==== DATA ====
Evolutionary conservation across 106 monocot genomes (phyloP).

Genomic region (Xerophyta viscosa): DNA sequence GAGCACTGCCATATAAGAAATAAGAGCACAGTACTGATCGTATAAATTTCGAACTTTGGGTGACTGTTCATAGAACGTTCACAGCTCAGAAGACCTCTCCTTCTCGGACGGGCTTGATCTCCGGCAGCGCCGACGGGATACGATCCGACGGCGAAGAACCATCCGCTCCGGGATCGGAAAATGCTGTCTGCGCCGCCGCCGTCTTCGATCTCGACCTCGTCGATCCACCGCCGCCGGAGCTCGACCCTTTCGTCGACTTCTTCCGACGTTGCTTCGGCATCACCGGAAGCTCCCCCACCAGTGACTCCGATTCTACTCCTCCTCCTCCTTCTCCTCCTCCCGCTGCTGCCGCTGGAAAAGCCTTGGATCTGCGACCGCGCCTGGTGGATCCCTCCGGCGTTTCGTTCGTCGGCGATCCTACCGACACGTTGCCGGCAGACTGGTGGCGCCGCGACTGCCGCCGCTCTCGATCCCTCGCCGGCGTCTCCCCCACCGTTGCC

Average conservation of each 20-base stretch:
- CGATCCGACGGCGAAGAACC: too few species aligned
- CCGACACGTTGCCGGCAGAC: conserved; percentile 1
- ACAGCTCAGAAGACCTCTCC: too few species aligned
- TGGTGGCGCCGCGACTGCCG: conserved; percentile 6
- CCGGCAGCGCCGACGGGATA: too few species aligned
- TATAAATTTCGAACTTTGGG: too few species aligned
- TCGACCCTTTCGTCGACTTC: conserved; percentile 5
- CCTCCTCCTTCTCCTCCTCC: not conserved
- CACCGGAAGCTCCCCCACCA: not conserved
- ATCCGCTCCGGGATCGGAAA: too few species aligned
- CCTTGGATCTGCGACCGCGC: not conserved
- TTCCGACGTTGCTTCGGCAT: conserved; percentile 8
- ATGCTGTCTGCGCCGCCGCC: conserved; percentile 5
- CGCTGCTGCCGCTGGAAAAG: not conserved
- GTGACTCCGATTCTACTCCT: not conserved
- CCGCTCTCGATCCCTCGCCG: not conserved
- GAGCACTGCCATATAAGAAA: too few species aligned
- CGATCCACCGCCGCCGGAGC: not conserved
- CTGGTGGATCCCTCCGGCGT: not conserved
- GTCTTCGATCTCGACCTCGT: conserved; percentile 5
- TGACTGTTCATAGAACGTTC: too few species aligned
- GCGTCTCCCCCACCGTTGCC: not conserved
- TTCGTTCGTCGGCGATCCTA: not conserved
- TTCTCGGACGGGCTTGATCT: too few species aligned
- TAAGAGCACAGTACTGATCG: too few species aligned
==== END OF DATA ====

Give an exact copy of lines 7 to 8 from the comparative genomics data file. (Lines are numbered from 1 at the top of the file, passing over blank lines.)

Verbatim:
- TGGTGGCGCCGCGACTGCCG: conserved; percentile 6
- CCGGCAGCGCCGACGGGATA: too few species aligned